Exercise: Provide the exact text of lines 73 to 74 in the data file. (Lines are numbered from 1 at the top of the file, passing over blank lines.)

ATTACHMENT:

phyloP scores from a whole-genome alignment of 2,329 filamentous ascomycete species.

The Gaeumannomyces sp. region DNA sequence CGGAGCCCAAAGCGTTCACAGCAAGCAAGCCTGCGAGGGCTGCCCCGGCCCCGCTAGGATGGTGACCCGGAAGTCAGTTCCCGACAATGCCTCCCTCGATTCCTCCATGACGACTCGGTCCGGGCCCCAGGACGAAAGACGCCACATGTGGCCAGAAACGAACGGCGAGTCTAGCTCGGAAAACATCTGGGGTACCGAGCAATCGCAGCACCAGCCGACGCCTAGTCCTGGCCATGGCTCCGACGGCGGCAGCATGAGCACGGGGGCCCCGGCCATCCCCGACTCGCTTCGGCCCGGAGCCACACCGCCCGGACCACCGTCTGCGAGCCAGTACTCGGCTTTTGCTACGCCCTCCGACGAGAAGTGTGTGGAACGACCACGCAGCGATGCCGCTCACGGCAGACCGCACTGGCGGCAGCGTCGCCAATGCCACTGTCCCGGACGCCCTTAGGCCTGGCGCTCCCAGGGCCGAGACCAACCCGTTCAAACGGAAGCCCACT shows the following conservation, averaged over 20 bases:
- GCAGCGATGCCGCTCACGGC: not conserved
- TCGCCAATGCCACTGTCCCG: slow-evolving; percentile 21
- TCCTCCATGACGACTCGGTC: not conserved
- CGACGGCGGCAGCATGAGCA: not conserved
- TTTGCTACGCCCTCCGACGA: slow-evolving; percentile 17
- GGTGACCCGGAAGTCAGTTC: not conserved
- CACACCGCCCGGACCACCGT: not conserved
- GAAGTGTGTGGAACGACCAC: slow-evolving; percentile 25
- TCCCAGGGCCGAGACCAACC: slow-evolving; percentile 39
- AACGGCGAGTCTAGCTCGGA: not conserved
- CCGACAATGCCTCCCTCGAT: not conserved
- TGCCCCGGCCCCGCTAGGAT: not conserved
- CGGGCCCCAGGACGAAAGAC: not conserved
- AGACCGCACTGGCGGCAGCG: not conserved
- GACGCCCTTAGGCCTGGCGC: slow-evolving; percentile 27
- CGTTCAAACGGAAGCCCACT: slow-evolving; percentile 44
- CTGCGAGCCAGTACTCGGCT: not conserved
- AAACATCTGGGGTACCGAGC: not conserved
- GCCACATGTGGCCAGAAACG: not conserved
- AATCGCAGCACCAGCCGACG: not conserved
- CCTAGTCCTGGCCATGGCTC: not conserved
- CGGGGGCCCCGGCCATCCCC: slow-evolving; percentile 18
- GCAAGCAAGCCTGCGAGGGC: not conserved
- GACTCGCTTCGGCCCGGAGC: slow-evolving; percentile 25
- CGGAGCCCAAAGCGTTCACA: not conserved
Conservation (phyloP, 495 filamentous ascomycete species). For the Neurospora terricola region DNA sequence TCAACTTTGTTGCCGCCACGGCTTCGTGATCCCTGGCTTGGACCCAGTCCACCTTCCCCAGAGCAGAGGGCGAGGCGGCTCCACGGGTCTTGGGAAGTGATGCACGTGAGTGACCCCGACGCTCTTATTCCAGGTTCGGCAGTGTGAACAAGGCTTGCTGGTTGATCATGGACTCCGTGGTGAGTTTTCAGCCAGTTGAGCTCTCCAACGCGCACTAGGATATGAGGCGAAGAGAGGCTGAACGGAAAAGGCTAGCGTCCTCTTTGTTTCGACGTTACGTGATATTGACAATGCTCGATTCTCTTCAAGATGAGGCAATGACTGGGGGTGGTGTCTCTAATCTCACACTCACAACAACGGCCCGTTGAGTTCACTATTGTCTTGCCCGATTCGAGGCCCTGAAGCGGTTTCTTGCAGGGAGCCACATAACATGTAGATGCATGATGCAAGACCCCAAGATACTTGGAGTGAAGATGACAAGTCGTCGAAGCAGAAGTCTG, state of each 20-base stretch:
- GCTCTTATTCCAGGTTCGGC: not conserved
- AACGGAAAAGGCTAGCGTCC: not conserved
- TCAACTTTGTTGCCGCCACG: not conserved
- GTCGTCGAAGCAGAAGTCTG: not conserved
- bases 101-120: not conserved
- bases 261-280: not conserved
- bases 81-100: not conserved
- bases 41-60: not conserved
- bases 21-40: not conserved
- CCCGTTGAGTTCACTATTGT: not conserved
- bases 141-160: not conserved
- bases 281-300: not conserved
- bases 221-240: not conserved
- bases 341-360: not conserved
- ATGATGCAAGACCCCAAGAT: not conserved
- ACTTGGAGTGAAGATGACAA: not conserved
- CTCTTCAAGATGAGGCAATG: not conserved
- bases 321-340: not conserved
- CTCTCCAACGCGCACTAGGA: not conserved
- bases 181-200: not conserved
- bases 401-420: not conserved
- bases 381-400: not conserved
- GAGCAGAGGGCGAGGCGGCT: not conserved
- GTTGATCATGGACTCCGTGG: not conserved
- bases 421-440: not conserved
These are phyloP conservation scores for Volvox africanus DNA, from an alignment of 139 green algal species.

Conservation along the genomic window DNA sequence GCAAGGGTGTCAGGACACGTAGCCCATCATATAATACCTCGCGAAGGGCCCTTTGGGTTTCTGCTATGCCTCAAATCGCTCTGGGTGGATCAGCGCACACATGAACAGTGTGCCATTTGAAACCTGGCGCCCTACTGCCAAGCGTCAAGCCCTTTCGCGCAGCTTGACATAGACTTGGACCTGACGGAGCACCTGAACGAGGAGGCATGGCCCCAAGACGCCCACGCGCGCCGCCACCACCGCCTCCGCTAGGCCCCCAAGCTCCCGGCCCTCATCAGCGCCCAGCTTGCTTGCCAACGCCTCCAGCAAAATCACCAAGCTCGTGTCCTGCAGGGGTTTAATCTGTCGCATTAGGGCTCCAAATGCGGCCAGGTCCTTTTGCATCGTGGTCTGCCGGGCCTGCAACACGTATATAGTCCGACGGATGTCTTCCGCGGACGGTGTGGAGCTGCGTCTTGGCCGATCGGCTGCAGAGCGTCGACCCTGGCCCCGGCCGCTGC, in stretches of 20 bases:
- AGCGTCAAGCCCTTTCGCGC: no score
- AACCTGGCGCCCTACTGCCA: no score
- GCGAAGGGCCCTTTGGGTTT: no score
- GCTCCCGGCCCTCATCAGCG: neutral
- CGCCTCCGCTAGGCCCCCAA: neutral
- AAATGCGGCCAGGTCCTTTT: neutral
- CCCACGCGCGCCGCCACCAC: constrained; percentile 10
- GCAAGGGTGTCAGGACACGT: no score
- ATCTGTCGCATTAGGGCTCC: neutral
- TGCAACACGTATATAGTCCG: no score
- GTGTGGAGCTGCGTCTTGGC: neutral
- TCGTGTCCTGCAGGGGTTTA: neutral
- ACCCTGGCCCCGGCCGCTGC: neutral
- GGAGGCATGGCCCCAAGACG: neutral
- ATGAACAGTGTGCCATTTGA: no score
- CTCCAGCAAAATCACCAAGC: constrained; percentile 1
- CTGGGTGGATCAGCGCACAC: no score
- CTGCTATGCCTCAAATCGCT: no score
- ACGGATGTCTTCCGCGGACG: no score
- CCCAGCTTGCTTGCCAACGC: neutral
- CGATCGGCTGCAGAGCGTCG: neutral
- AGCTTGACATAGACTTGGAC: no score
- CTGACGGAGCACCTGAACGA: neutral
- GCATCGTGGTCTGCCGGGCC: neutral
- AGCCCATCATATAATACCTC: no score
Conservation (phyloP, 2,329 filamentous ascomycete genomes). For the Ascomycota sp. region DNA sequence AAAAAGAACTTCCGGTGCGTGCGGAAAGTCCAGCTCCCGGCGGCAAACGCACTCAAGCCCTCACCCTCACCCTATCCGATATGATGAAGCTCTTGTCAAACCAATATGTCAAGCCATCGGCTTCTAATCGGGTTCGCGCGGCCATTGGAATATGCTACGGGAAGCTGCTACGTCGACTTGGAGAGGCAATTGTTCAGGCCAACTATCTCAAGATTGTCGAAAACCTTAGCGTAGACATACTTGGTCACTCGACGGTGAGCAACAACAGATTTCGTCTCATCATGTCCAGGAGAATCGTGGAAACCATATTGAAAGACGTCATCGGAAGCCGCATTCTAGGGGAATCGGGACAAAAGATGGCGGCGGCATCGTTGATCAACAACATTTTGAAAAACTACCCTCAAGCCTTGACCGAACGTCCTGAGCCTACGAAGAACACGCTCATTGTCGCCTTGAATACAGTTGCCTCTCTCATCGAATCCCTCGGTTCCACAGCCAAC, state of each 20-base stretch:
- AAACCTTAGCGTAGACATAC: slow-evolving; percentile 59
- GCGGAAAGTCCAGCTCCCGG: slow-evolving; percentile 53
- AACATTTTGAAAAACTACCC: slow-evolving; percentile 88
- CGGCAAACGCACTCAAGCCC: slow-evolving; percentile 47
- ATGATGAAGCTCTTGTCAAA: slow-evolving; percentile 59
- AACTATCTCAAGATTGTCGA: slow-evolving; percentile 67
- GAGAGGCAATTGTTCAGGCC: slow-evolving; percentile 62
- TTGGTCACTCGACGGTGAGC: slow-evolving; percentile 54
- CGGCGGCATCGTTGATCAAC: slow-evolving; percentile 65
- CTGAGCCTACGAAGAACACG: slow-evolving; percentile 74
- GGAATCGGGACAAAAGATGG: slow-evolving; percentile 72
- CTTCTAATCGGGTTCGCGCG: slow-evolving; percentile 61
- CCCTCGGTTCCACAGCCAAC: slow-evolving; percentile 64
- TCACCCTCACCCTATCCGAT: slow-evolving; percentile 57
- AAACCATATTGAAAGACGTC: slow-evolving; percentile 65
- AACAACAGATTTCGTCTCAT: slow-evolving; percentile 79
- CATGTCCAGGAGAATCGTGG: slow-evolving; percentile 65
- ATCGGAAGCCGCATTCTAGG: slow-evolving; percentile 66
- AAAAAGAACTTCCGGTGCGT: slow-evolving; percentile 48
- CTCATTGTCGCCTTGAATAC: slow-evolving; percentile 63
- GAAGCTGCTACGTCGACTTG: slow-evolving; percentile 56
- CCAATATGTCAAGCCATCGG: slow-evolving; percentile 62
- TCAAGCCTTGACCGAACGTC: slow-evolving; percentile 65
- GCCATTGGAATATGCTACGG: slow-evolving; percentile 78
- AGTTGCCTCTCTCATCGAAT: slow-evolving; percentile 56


- CTGCTATGCCTCAAATCGCT: no score
- ACGGATGTCTTCCGCGGACG: no score